A recent letter to the editor in the LB Indy addressing the lack of real questioning at the local city candidates forums. Find the original letter here
A friend recently told me he never believed in democracy, and that a benevolent monarch would be a better choice any day. No, he is not a Marxist or fascist.
What do citizens need from candidates that reflects our love for our city?
The six forums that I witnessed were all similar. Every candidate elaborated on their special projects. Even when asked about the future, the answer was about their projects implemented then. The rest was reiterating status quo issues or political pawns like the village entrance or low cost housing with more intangible solutions. Can’t we work on these endless issues after the election anyway?
Where is Laguna’s charm and its preservation? Many leaders of this town delude themselves with outdated memories of what this town once was. They are calling it charm, art town and preservation of the good old life, which all seem to be only real in our minds. When I walk downtown, I see a town that does not seem to care for itself, not charm or anything to preserve. Similar, the canyon and much of Coast Highway looks like they have little juice left before they turn Laguna into a ghost town. Don’t look at their form, but what Dana Point and Corona del Mar have done recently, shows that they care about their town and how fast one can implement restoration. Why can Laguna’s leaders not adapt revamping the city in the same vein as they did with Heisler Park and the Montage?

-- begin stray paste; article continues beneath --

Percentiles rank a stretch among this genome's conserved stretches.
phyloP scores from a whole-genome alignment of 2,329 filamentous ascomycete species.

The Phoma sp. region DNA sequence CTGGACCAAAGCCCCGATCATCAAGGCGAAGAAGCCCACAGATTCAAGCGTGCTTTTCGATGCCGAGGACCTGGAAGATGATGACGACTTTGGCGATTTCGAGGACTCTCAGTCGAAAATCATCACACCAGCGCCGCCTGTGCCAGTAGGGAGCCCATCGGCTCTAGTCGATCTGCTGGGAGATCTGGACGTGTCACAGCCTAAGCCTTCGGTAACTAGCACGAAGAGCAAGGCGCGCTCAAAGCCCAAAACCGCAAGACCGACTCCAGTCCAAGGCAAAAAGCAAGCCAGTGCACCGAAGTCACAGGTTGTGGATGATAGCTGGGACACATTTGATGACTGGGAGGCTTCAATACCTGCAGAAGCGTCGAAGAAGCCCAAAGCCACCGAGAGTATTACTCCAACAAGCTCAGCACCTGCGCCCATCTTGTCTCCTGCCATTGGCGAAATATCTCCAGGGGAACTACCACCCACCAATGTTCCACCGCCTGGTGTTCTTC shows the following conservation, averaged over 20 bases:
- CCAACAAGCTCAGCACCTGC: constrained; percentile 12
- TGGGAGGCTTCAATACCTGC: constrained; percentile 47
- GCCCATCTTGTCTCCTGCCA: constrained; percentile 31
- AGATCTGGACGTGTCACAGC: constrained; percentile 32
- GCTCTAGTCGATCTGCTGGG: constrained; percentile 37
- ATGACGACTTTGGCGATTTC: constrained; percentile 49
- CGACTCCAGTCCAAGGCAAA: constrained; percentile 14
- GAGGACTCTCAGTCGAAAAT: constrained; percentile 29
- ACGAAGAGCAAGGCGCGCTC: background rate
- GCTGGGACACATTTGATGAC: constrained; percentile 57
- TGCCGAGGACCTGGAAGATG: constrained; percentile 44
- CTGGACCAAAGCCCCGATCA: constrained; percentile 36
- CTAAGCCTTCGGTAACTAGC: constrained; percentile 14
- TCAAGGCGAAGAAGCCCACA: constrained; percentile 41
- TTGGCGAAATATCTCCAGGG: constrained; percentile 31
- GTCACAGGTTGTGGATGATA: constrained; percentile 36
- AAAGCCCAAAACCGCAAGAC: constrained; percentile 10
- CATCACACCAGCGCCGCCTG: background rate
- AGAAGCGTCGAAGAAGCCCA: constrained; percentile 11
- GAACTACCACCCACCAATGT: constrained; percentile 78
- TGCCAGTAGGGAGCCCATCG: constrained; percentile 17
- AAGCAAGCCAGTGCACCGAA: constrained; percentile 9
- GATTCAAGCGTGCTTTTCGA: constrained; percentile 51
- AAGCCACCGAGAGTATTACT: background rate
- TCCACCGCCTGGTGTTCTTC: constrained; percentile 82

The reason why we are stuck in our minds as in our traffic is that our opinions are reactive instead of proactive. Everyone in this town has an opinion, which is good, but without defining what one would like instead, those opinions are mostly duds. Yes, it is easier to focus on what we don’t want, but it keeps us relying on a memory of a Laguna whose time has past.
Citizens look to have something in common with the leader they vote for. It is even better when a leader has a vision that captures a future that the voter desires and wants to see implemented.
That’s why we have to start proactively start thinking about our future or get a benevolent monarch that makes decisions for us.
Michaell Magrutsche, Laguna Beach